In case you missed me speaking about the threats that women journalists face online at the Media Convention Berlin last month, here’s your chance to make up for it. I was honored to speak to Der Spiegel ahead of the event and to see they’d recommended my workshop for visitors to re:publica. I was in such remarkable company, with several workshops dedicated to dealing with the threats and online harassment women are experiencing. If you’ve got 30 minutes, here’s a great overview of something I’ll be covering for the next several months.
After writing a feature on Anabel Hernandez’s reporting on corruption and drug cartels in Mexico — and the role that Europe and the US plays in the thousands of murders in Latin America that is driving migration and displacement — it was an honor to hear Hernandez speak in person at this year’s Global Media Forum. In creating a short profile of her work and reporting out the unique threats that journalists in Mexico face (it is, in 2019, the most dangerous country not at war for journalists), I learned what true courage is. Here’s an excerpt from her speech accepting the award; you can read it in its entirety at the DW Freedom page, where I’m a contributing editor.
“The killings of journalists are increasing all over the world. Journalists live in the most violent time in recent history, thus affecting society’s human right to be timely and truthfully informed. Each journalist killed means repercussions on hundreds of people who remain silent in the face of violence.
But why are they killing us? Why are they threatening us? Why are they imprisoning us? Why do they want to silence us?
The world is living in dark times in all respects, in all spheres. Where we look, everything is confusing, there is no clarity, there is no transparency, there is no accountability. Frontiers are becoming blurred, economic models no longer really differ from one another. The distances between left, center and right are shrinking.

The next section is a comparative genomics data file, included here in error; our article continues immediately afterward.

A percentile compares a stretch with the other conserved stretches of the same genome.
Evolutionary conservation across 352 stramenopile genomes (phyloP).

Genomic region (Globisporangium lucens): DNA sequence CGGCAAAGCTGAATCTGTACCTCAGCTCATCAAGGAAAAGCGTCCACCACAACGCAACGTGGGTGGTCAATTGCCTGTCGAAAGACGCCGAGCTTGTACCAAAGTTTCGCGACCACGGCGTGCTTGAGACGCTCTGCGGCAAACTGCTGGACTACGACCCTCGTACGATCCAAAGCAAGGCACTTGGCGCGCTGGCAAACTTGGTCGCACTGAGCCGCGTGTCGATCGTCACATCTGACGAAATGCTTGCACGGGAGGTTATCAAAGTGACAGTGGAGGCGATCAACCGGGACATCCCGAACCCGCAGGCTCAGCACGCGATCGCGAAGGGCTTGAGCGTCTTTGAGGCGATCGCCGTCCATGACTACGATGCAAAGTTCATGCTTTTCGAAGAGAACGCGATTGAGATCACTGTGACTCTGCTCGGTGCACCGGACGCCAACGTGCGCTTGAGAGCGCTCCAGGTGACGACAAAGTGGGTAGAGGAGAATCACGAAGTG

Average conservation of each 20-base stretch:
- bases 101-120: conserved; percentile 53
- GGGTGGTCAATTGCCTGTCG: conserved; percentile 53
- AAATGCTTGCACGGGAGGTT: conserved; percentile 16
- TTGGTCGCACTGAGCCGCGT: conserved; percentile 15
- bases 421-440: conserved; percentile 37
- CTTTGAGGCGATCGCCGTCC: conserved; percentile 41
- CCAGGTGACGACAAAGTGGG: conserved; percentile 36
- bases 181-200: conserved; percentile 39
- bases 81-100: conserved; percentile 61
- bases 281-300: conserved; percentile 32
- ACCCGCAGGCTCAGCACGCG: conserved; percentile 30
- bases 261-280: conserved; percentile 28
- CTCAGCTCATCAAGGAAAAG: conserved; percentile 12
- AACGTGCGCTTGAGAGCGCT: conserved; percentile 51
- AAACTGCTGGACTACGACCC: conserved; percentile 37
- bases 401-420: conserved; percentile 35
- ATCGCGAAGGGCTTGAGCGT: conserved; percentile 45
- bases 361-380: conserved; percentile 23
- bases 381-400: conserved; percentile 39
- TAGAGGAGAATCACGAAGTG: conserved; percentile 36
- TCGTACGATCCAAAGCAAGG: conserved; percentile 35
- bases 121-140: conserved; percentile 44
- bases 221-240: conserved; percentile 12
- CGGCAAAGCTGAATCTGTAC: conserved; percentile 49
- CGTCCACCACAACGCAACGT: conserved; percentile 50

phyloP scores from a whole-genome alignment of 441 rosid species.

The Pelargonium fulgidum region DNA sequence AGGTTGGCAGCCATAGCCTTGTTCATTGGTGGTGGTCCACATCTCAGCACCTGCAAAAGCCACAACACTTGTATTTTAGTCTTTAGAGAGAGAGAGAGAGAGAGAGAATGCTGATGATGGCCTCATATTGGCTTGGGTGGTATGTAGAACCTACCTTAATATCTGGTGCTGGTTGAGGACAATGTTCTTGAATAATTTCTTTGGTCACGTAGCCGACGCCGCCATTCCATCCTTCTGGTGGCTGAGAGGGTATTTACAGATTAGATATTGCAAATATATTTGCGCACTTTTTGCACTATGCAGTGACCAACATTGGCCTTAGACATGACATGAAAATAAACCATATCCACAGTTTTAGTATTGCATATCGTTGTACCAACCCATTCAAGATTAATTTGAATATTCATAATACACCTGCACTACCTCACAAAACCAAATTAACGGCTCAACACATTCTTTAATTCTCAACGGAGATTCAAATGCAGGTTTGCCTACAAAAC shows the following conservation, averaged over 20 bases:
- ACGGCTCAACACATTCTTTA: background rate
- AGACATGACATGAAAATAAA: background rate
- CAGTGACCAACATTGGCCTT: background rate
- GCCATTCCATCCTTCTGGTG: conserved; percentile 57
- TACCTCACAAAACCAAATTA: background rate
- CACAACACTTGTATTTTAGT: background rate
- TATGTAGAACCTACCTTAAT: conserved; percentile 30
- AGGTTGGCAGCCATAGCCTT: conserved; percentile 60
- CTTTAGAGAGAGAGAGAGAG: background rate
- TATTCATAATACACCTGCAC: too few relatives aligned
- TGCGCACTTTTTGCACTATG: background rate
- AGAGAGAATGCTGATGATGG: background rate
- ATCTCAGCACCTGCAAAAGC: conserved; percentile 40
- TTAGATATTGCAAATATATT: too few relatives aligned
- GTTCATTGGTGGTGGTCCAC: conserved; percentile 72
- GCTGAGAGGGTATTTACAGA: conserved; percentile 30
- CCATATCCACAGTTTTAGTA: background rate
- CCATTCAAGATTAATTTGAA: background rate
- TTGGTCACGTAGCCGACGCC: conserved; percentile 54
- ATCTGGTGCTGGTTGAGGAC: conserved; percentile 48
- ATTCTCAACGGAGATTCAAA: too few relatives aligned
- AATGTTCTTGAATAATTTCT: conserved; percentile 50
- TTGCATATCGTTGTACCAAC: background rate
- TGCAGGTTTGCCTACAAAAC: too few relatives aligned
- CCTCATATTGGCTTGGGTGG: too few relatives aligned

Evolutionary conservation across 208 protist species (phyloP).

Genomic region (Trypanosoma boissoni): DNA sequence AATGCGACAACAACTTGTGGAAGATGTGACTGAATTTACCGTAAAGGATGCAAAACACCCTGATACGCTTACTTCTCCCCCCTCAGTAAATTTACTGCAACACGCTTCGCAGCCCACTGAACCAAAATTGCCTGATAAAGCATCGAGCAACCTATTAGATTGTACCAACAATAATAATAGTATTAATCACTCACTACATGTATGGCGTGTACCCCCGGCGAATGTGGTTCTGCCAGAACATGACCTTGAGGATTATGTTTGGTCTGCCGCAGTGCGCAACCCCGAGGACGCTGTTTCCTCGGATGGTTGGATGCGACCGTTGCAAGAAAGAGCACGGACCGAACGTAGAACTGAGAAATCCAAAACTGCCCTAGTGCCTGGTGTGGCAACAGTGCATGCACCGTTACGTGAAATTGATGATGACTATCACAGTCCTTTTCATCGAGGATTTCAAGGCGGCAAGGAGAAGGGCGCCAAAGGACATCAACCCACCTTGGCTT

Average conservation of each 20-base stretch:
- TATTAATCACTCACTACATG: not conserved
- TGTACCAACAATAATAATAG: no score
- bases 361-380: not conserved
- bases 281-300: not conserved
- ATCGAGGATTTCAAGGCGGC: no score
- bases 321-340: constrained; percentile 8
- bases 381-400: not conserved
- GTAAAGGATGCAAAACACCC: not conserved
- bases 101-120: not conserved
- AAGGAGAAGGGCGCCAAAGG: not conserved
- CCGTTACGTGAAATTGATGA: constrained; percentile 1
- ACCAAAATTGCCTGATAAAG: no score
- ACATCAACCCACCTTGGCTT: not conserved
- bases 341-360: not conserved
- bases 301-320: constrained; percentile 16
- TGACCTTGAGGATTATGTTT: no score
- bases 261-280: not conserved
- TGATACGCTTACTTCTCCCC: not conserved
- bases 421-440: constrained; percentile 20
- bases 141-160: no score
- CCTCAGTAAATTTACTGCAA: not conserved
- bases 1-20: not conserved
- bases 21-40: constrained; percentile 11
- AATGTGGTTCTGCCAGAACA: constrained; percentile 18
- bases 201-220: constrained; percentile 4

In so many countries of the world, the same thing seems to be happening, putting democracy at great risk and the freedoms that to achieve have cost us so many sacrifices.”
My first summer in New York, Keith Haring’s yellow men seemed to be everywhere I went, especially on the Lower East Side and in Soho, where I spent most days. I hadn’t understood their appeal nor their meaning. At 19, I didn’t understand why this was considered such influential art. I was hanging out with club kids and skaters and street artists and I knew his work was important to them but I would never know why.
Twenty years later, I looked into Haring further, just ahead of an exhibition at the Albertina in Vienna and found a deeper meaning in his work than I could ever have read into back in the mid-90s, shortly after the artist’s death.
Perhaps most memorable of his figures were the yellow-colored outlines of people in movement, their arms and legs turned outward or raised to the sky in what looks like break dancing. These dancing characters appear over and over again in drawings, as do variations on a spiky-headed dog, a symbol that some considered Haring’s street tag, or signature.
Always interested in social activism, Haring turned a critical eye to subjects that were on everyone’s minds in the 1980s: apartheid in South Africa, the Cold War and the military-industrial complex, HIV/AIDS, LGBTQ rights. Although his drawings included no words to reflect his political beliefs, the symbolism Haring employed made transparent his feelings about the subjects: dollar signs representing the greed of the go-go decade or mushroom clouds reflecting the artist’s feelings toward nuclear disarmament. These overtly political statements helped the artist garner invitations to create work in cities across Europe, including a mural on the Berlin Wall.
Both a review of the astounding exhibition in Vienna and a glimpse at Haring’s biography, my response is over at Deutsche Welle’s culture page. What I didn’t get to mention — something I’d love to look into further in future — is how great a role fashion and the fashion industry has played in memorializing Haring’s work. And the way that his drawings appearing on accessories has made his art more accessible to the masses.